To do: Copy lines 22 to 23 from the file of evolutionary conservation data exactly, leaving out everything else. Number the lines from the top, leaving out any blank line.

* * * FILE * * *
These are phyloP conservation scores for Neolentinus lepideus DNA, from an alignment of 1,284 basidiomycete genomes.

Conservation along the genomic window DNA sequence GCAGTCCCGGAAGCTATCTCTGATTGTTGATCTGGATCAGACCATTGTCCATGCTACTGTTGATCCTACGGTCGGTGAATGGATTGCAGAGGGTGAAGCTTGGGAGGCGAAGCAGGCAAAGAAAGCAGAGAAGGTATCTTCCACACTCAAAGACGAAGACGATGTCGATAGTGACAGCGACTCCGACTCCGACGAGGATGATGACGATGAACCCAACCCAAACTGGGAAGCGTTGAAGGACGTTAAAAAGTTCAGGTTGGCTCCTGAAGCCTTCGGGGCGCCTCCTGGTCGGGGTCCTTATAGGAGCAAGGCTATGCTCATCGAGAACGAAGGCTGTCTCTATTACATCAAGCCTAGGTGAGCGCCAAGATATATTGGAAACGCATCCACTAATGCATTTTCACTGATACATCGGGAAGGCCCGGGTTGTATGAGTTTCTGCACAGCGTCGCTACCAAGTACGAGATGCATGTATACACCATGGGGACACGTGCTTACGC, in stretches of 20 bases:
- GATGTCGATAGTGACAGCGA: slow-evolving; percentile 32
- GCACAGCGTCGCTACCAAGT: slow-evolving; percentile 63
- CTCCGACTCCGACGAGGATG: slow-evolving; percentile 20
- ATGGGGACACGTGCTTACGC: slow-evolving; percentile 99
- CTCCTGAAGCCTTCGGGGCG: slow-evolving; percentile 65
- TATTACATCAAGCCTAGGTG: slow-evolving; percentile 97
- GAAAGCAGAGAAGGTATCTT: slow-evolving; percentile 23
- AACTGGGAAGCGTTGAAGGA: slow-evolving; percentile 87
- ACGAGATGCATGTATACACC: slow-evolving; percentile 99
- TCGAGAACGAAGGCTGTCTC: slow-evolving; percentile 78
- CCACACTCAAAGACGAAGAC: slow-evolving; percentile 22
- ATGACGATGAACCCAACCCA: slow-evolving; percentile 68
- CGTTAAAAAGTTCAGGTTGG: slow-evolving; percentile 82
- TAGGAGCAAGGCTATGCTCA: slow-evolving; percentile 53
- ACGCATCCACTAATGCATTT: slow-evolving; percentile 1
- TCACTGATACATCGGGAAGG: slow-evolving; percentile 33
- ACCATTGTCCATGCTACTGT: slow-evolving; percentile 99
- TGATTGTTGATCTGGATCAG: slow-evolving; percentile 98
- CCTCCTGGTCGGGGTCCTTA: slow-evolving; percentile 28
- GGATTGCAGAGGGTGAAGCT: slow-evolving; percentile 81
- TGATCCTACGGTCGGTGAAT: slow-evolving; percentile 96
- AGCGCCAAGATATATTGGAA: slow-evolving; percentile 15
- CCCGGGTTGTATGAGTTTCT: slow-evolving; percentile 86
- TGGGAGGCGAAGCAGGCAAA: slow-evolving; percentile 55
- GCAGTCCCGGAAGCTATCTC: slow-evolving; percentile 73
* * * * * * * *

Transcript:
- GGATTGCAGAGGGTGAAGCT: slow-evolving; percentile 81
- TGATCCTACGGTCGGTGAAT: slow-evolving; percentile 96